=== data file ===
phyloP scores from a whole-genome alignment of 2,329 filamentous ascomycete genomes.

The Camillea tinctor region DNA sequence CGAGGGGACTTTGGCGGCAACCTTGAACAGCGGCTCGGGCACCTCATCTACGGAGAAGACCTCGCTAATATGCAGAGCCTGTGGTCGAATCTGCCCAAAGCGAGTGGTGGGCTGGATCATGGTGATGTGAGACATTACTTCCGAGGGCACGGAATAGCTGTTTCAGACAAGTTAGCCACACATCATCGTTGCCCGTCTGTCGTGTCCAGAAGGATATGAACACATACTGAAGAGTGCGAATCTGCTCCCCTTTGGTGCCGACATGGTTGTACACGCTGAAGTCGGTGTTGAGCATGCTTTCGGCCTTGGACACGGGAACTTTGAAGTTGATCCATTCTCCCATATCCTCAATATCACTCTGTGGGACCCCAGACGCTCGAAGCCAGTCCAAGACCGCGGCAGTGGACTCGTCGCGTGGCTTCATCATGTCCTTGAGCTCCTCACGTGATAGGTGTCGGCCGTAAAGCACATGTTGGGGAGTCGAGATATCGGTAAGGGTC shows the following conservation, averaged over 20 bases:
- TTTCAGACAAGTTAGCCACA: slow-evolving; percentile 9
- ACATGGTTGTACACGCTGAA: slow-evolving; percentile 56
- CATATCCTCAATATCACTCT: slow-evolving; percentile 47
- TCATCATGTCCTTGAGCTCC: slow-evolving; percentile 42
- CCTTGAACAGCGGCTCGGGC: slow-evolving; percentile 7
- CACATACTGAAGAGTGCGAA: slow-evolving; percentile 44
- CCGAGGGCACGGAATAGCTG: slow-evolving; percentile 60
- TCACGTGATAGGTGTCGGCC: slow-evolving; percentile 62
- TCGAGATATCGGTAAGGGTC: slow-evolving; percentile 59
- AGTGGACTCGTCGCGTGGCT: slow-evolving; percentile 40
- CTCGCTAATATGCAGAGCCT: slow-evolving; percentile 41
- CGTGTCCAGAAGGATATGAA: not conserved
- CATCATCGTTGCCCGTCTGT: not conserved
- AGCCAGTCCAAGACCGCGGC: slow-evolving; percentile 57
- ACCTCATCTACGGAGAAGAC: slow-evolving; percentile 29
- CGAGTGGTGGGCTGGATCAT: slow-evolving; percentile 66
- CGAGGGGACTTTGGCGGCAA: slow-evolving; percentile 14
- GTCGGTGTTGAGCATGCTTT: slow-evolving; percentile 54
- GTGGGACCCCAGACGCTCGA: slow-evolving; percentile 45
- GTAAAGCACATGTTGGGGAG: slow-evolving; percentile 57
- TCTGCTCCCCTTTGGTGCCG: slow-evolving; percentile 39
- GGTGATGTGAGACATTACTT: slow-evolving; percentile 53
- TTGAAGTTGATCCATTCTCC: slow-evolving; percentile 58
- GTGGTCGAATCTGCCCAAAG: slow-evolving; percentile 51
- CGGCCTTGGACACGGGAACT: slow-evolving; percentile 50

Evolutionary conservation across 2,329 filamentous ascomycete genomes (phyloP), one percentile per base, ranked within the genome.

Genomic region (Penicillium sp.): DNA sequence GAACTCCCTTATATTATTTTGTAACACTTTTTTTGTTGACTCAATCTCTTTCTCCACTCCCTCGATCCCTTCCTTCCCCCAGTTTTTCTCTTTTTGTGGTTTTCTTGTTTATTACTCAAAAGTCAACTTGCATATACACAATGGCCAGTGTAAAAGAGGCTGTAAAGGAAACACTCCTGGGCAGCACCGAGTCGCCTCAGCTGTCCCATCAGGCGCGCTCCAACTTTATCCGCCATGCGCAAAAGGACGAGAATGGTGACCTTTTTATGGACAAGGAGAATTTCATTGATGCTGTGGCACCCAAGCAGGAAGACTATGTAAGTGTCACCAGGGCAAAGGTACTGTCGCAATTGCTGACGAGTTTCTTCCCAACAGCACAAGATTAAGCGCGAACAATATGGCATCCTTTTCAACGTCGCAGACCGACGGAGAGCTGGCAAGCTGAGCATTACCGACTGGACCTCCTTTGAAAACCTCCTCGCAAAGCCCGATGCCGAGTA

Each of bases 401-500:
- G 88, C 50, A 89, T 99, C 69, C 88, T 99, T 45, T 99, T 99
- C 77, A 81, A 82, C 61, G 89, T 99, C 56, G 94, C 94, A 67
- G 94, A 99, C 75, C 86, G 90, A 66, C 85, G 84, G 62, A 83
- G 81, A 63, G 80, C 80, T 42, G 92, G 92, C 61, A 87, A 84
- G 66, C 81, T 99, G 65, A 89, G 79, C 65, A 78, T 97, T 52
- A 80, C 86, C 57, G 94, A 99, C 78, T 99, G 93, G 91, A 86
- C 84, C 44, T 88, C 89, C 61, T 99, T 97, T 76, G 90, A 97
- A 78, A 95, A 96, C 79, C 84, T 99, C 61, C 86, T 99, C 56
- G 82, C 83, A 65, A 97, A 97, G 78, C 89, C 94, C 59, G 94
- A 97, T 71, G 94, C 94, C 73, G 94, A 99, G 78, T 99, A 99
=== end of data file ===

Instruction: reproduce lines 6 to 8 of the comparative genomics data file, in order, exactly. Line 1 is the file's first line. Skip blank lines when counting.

- TCATCATGTCCTTGAGCTCC: slow-evolving; percentile 42
- CCTTGAACAGCGGCTCGGGC: slow-evolving; percentile 7
- CACATACTGAAGAGTGCGAA: slow-evolving; percentile 44